Santa Fe, New Mexico, is a tourist hot-spot for a reason—plenty of beautiful, striking, and extraordinary reasons. Known for being sprinkled with adobe architecture (even the Target is adobe!), adorned with turquoise jewels, and surrounded by glowing deserts and forested mountains, Santa Fe is a true icon of American cities.
Visitors can fly into the quaint (and yes, adobe) Santa Fe airport, or take the quick 1-hour trip up the highway from the larger and often cheaper Albuquerque International Sunport (and yes, it’s really called that). Santa Fe is a total crowd-pleaser—visitors can focus on eating & drinking, shopping, hiking, history, art, or all of the above. Check out the top 15 things to do in Santa Fe, New Mexico at any time of year.
15. Hit the Trails
(image via Maureen Lunn)
While dreams of Santa Fe may conjure images of adobe buildings and turquoise jewelry, the area is surrounded by some of New Mexico’s most beautiful hiking trails for walkers and hikers of all levels. Start by hopping on the well-marked Dale Ball Trail System, which weaves throughout the hills of the Sangre de Cristos between the city of Santa Fe and the Santa Fe Ski area, allowing hikers to go for a short, flat jaunt or a more challenging day-long journey, and everything in between. Mountain bikers are welcome here, too, and should also check out the Las Tierras trail system on the west side of town.
14. Meow Wolf
(image via Maureen Lunn)
When visitors to Santa Fe ask a local, “What is Meow Wolf?” they often find they can’t get a straight answer. With a little bit of gallery, a little bit of amusement park, a little bit of hide-and-seek adventure, and a lot of weird and wacky mystery, Meow Wolf is an immersive experience that will wow all ages. Plan for a couple of hours of wandering through the indoor maze of glowing treehouses, upside-down rooms, and dinosaur bones you can play like a xylophone, and maybe solve a mystery while you’re at it. Be sure to buy tickets online in advance.
13. Have a Beer Tasting
(image via Beer Creek Brewing)
New Mexicans love their beer, and microbreweries abound throughout Santa Fe and the surrounding areas. From the flagship, Santa Fe Brewery to newer joints like Beer Creek to standards like Second Street Brewery, Santa Fe brewhouses and their beer can be found on basically every corner. Most breweries have full food menus and tasting flights. While beers are always on rotation, be sure to look for a good green chile ale while in the state!
12. Georgia O’Keefe Museum
(image via Georgia O'Keeffe Museum)
Some of the most iconic American modernist art was painted right here in New Mexico by the renowned Georgia O’Keefe. The museum of her work is a must for lovers of art and landscape. Featuring a rotating display of her most famous works as well as lesser-known beauties, photographs, and her personal history, the museum is a perfect stop on a busy Santa Fe tour when it’s time for a couple of hours of quietude. Be sure to book a ticket online in advance, and visit the top-notch gift shop on your way out.
Georgia O’Keefe Museum Admission: $18
11. Channel the Santa Fe Spirits
(image via Santa Fe Spirits)
No, we’re not talking ghosts. Known for their apple brandy and juniper-steeped gin, Santa Fe Spirits offers a full bar of award-winning liquors that are all infused with local flavors, stories, and history. Book a distillery tour or tasting on their website, or pop into the downtown tasting room. Can’t make it to one of their locations? Their liquors are sold in stores all over the state, so you can take home a bottle to share with your friends who didn’t make it on your iconic Southwestern vacation.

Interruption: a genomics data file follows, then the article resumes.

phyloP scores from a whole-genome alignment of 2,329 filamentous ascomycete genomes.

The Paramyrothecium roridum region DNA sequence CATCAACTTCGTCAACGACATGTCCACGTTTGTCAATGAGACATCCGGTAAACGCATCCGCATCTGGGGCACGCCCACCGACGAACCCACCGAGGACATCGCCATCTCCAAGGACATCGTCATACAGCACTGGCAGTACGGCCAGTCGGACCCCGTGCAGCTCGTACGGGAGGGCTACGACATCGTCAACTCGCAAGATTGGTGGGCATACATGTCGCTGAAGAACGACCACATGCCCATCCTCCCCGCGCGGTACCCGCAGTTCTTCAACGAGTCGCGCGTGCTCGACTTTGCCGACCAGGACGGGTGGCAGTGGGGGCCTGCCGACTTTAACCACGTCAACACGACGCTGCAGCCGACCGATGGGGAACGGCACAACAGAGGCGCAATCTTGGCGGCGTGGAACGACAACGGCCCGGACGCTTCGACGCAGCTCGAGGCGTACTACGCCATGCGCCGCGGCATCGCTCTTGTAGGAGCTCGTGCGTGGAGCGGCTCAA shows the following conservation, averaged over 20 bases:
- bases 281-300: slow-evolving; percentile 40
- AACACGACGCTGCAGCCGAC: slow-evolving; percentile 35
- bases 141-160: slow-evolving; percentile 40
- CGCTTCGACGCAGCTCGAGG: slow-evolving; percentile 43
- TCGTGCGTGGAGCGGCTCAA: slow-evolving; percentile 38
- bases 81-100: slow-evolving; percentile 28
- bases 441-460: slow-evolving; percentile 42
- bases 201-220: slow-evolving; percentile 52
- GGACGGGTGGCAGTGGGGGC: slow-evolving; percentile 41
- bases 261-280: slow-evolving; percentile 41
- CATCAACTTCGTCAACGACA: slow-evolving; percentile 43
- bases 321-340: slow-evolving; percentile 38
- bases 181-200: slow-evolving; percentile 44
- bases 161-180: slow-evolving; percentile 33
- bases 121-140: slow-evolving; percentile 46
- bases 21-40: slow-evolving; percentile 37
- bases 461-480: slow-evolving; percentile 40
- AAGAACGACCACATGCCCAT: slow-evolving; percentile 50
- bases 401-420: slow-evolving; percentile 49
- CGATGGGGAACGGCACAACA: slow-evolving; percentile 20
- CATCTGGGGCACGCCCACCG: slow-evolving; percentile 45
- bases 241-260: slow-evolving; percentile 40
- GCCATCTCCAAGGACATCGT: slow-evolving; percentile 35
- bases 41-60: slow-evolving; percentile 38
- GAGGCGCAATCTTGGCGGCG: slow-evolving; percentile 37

10. Santa Fe Railyard
(image via Santa Fe Railyard)
When it comes to Santa Fe neighborhoods, the Railyard is a local favorite. Just a few blocks south of the iconic Plaza area, the Railyard continues to charm with restaurants, bars, shops, and great walkability. Do some plant shopping while sipping on tea at the greenhouse-cafe combo Opuntia, get a cortado at Sky Coffee while watching the Rail Runner pass by, try some mezcal at Paloma, and pound one of the best green chile cheeseburgers around at The Cowgirl BBQ. If you’re in town on a summer or fall weekend, don’t miss the popular Santa Fe Farmers Market, which is also the best spot to stock up on some green chile fresh out of the roaster during the Fall months.
9. Museum of International Folk Art
(image via Museum of International Folk Art)
A unique and vast collection, the Museum of International Folk Art features decorative, utilitarian, handmade pieces from all over the world. Its galleries are full of vibrant energy and color, and its mission is to “shape a humane world by connecting people through creative expression and artistic traditions.” One of the largest collections of folk art in the world, the museum has something for everyone, along with special events and programs on its calendar. Museum lover? This museum is located on Museum Hill, where you can spend all day enjoying the history and art of Northern New Mexico in one iconic spot.
8. Canyon Road
(image via Canyon Road)
Whether you’re in the market for some high-end artwork, or just want to enjoy some quiet walking and window-shopping, Canyon Road is a must-see in Santa Fe. It’s a meandering street just off the Santa Fe Plaza full of galleries and boutique art shops. Enjoy a walk to see the outdoor sculptures and murals, have a light lunch at The TeaHouse, or some flavorful tapas at El Farol. Art-buying is not required, but if you’re in the market, Canyon Road is your place.
7. Ski Santa Fe
(image via Ski Santa Fe)